Amnesty International says Iran’s regime is seeking the death penalty for at least 21 people in “sham trials” designed to intimidate those who take part in antigovernment protests.
In a statement on Wednesday, Amnesty added that these trials are to deter other people to join the movement that began with the death of Mahsa Amini in September in police custody.
“The Iranian authorities must immediately quash all death sentences, refrain from seeking the imposition of the death penalty and drop all charges against those arrested in connection with their peaceful participation in protests. The death penalty is the ultimate cruel, inhuman and degrading punishment, its abhorrent nature further compounded by a fundamentally flawed criminal trials devoid of transparency or independence,” said Diana Eltahawy, Amnesty International’s Deputy Director for the Middle East and North Africa.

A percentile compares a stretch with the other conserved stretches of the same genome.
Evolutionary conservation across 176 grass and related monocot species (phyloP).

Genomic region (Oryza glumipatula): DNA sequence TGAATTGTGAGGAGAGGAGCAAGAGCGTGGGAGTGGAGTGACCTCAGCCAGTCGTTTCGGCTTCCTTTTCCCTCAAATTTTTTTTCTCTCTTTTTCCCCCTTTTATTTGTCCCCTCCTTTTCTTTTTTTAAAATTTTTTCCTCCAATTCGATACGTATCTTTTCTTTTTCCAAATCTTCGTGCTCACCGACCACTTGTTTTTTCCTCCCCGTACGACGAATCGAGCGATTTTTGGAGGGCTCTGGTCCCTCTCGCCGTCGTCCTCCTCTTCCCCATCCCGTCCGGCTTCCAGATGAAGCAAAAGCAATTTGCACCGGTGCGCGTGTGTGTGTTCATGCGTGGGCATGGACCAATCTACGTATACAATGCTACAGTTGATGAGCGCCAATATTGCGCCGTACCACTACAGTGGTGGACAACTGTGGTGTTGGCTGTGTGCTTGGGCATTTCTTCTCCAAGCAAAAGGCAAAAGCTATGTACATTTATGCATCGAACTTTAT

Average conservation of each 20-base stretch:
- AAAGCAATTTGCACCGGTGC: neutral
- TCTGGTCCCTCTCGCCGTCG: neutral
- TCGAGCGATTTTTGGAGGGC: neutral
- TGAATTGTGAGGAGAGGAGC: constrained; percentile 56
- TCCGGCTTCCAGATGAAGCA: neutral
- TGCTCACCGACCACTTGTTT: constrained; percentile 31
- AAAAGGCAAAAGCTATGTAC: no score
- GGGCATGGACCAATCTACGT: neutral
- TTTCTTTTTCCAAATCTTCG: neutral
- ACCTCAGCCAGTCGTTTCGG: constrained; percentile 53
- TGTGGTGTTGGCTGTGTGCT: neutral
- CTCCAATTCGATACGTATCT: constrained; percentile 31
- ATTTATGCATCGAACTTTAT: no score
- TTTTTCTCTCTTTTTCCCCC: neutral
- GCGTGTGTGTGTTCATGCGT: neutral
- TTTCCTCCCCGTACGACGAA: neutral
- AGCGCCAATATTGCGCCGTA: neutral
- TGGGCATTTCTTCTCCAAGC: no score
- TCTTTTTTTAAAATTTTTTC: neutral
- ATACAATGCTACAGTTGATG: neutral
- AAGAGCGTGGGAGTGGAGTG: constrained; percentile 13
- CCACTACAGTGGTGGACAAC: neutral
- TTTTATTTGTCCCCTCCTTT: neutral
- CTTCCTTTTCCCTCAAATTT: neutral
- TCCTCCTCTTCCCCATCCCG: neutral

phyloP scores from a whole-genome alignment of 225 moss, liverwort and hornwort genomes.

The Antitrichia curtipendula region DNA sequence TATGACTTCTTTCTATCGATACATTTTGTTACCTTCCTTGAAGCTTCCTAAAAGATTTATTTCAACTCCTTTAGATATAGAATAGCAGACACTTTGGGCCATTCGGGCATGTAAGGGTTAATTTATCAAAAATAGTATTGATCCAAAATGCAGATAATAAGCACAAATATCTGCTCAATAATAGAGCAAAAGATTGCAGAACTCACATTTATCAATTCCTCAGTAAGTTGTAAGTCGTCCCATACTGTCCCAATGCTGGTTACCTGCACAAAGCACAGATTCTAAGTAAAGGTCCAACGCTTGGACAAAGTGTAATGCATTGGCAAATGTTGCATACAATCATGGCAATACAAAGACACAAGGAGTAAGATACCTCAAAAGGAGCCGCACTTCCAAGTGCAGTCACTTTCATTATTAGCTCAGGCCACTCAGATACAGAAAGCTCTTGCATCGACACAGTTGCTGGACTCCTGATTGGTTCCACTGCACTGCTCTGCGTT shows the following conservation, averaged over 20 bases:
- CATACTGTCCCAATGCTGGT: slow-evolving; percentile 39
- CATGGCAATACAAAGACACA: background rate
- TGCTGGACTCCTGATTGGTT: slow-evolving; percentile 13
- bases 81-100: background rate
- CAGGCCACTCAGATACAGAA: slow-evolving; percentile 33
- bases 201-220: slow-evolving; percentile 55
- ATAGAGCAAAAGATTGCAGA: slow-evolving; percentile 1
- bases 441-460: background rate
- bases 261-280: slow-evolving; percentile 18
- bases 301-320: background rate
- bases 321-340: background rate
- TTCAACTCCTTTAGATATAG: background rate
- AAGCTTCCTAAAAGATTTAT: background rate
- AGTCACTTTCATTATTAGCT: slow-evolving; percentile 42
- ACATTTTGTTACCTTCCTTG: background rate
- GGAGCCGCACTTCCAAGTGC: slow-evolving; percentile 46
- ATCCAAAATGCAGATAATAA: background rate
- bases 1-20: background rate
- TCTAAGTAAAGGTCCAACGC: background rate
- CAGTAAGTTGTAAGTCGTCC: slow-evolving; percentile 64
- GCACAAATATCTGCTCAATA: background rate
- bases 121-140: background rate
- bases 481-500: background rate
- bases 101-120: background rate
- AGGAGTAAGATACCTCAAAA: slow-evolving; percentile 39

Amnesty also noted in its statement that since November 13, the Iranian officials have announced, in separate statements, that Revolutionary Courts in Tehran have sentenced five unnamed individuals to death for “enmity against God” and “corruption on earth”. At least 12 other people including a woman are also facing capital charges in connection with the protests.
The international body urged all governments with embassies in Iran to immediately send high level observers to all ongoing trials where defendants are at risk of being sentenced to death. The Iranian authorities have said such trials will be public.